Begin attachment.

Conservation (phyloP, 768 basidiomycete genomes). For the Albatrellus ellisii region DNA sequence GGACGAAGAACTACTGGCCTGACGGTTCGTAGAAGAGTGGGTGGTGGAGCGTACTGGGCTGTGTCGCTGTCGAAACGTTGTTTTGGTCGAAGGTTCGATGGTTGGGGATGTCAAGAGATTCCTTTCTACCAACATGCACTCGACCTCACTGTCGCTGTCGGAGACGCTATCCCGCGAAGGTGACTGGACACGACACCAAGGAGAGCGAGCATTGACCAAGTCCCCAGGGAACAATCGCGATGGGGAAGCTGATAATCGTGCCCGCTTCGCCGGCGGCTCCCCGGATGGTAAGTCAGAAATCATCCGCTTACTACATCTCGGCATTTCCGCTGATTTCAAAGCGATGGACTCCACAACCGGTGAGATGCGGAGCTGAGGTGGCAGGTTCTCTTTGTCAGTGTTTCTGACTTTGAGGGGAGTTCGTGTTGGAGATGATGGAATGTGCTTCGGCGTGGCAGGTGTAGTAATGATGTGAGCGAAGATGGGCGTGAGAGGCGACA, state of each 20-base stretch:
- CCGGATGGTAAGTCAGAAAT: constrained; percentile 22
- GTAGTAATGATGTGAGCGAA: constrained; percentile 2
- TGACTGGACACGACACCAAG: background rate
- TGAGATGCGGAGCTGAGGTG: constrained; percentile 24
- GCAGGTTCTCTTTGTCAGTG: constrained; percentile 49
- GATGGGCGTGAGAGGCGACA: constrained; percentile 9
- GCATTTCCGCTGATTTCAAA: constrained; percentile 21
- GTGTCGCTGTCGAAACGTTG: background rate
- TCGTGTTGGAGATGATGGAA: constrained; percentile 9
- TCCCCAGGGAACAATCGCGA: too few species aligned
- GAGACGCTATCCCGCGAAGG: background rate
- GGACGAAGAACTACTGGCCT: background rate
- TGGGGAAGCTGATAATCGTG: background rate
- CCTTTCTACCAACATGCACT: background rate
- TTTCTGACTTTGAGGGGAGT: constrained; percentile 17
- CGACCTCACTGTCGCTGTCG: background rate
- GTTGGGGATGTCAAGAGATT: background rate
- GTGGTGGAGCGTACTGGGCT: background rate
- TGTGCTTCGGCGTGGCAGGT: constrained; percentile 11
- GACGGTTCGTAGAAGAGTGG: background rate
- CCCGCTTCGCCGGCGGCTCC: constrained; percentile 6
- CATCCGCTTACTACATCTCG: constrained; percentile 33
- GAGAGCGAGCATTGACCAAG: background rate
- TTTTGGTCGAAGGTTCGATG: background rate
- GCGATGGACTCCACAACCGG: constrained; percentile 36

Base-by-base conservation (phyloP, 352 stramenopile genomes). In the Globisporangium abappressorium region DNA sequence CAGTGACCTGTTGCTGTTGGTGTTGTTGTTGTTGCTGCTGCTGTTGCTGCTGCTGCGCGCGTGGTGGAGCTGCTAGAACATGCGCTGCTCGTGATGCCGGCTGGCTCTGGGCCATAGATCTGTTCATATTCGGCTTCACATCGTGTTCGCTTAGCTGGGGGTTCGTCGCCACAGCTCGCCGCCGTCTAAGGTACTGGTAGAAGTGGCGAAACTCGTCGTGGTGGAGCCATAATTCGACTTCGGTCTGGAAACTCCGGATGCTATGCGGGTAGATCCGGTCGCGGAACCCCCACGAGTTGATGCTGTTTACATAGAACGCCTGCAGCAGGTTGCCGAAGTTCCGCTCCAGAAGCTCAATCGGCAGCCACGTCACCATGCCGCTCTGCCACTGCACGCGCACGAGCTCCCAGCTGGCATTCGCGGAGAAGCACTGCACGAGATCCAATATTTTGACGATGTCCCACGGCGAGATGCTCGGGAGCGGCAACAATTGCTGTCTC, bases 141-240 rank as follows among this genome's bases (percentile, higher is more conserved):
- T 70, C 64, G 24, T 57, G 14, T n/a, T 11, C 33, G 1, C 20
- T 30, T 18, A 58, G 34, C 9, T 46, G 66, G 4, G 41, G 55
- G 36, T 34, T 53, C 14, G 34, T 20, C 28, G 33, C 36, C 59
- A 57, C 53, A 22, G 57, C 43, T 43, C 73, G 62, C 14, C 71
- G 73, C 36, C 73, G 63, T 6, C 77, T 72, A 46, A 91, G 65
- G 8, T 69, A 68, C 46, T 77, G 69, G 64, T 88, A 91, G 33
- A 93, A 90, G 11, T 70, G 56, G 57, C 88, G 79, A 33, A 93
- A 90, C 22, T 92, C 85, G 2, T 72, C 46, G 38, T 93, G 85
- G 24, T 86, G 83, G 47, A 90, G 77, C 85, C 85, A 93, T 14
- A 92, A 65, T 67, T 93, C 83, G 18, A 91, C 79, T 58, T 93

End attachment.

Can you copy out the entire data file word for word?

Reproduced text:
Conservation (phyloP, 768 basidiomycete genomes). For the Albatrellus ellisii region DNA sequence GGACGAAGAACTACTGGCCTGACGGTTCGTAGAAGAGTGGGTGGTGGAGCGTACTGGGCTGTGTCGCTGTCGAAACGTTGTTTTGGTCGAAGGTTCGATGGTTGGGGATGTCAAGAGATTCCTTTCTACCAACATGCACTCGACCTCACTGTCGCTGTCGGAGACGCTATCCCGCGAAGGTGACTGGACACGACACCAAGGAGAGCGAGCATTGACCAAGTCCCCAGGGAACAATCGCGATGGGGAAGCTGATAATCGTGCCCGCTTCGCCGGCGGCTCCCCGGATGGTAAGTCAGAAATCATCCGCTTACTACATCTCGGCATTTCCGCTGATTTCAAAGCGATGGACTCCACAACCGGTGAGATGCGGAGCTGAGGTGGCAGGTTCTCTTTGTCAGTGTTTCTGACTTTGAGGGGAGTTCGTGTTGGAGATGATGGAATGTGCTTCGGCGTGGCAGGTGTAGTAATGATGTGAGCGAAGATGGGCGTGAGAGGCGACA, state of each 20-base stretch:
- CCGGATGGTAAGTCAGAAAT: constrained; percentile 22
- GTAGTAATGATGTGAGCGAA: constrained; percentile 2
- TGACTGGACACGACACCAAG: background rate
- TGAGATGCGGAGCTGAGGTG: constrained; percentile 24
- GCAGGTTCTCTTTGTCAGTG: constrained; percentile 49
- GATGGGCGTGAGAGGCGACA: constrained; percentile 9
- GCATTTCCGCTGATTTCAAA: constrained; percentile 21
- GTGTCGCTGTCGAAACGTTG: background rate
- TCGTGTTGGAGATGATGGAA: constrained; percentile 9
- TCCCCAGGGAACAATCGCGA: too few species aligned
- GAGACGCTATCCCGCGAAGG: background rate
- GGACGAAGAACTACTGGCCT: background rate
- TGGGGAAGCTGATAATCGTG: background rate
- CCTTTCTACCAACATGCACT: background rate
- TTTCTGACTTTGAGGGGAGT: constrained; percentile 17
- CGACCTCACTGTCGCTGTCG: background rate
- GTTGGGGATGTCAAGAGATT: background rate
- GTGGTGGAGCGTACTGGGCT: background rate
- TGTGCTTCGGCGTGGCAGGT: constrained; percentile 11
- GACGGTTCGTAGAAGAGTGG: background rate
- CCCGCTTCGCCGGCGGCTCC: constrained; percentile 6
- CATCCGCTTACTACATCTCG: constrained; percentile 33
- GAGAGCGAGCATTGACCAAG: background rate
- TTTTGGTCGAAGGTTCGATG: background rate
- GCGATGGACTCCACAACCGG: constrained; percentile 36

Base-by-base conservation (phyloP, 352 stramenopile genomes). In the Globisporangium abappressorium region DNA sequence CAGTGACCTGTTGCTGTTGGTGTTGTTGTTGTTGCTGCTGCTGTTGCTGCTGCTGCGCGCGTGGTGGAGCTGCTAGAACATGCGCTGCTCGTGATGCCGGCTGGCTCTGGGCCATAGATCTGTTCATATTCGGCTTCACATCGTGTTCGCTTAGCTGGGGGTTCGTCGCCACAGCTCGCCGCCGTCTAAGGTACTGGTAGAAGTGGCGAAACTCGTCGTGGTGGAGCCATAATTCGACTTCGGTCTGGAAACTCCGGATGCTATGCGGGTAGATCCGGTCGCGGAACCCCCACGAGTTGATGCTGTTTACATAGAACGCCTGCAGCAGGTTGCCGAAGTTCCGCTCCAGAAGCTCAATCGGCAGCCACGTCACCATGCCGCTCTGCCACTGCACGCGCACGAGCTCCCAGCTGGCATTCGCGGAGAAGCACTGCACGAGATCCAATATTTTGACGATGTCCCACGGCGAGATGCTCGGGAGCGGCAACAATTGCTGTCTC, bases 141-240 rank as follows among this genome's bases (percentile, higher is more conserved):
- T 70, C 64, G 24, T 57, G 14, T n/a, T 11, C 33, G 1, C 20
- T 30, T 18, A 58, G 34, C 9, T 46, G 66, G 4, G 41, G 55
- G 36, T 34, T 53, C 14, G 34, T 20, C 28, G 33, C 36, C 59
- A 57, C 53, A 22, G 57, C 43, T 43, C 73, G 62, C 14, C 71
- G 73, C 36, C 73, G 63, T 6, C 77, T 72, A 46, A 91, G 65
- G 8, T 69, A 68, C 46, T 77, G 69, G 64, T 88, A 91, G 33
- A 93, A 90, G 11, T 70, G 56, G 57, C 88, G 79, A 33, A 93
- A 90, C 22, T 92, C 85, G 2, T 72, C 46, G 38, T 93, G 85
- G 24, T 86, G 83, G 47, A 90, G 77, C 85, C 85, A 93, T 14
- A 92, A 65, T 67, T 93, C 83, G 18, A 91, C 79, T 58, T 93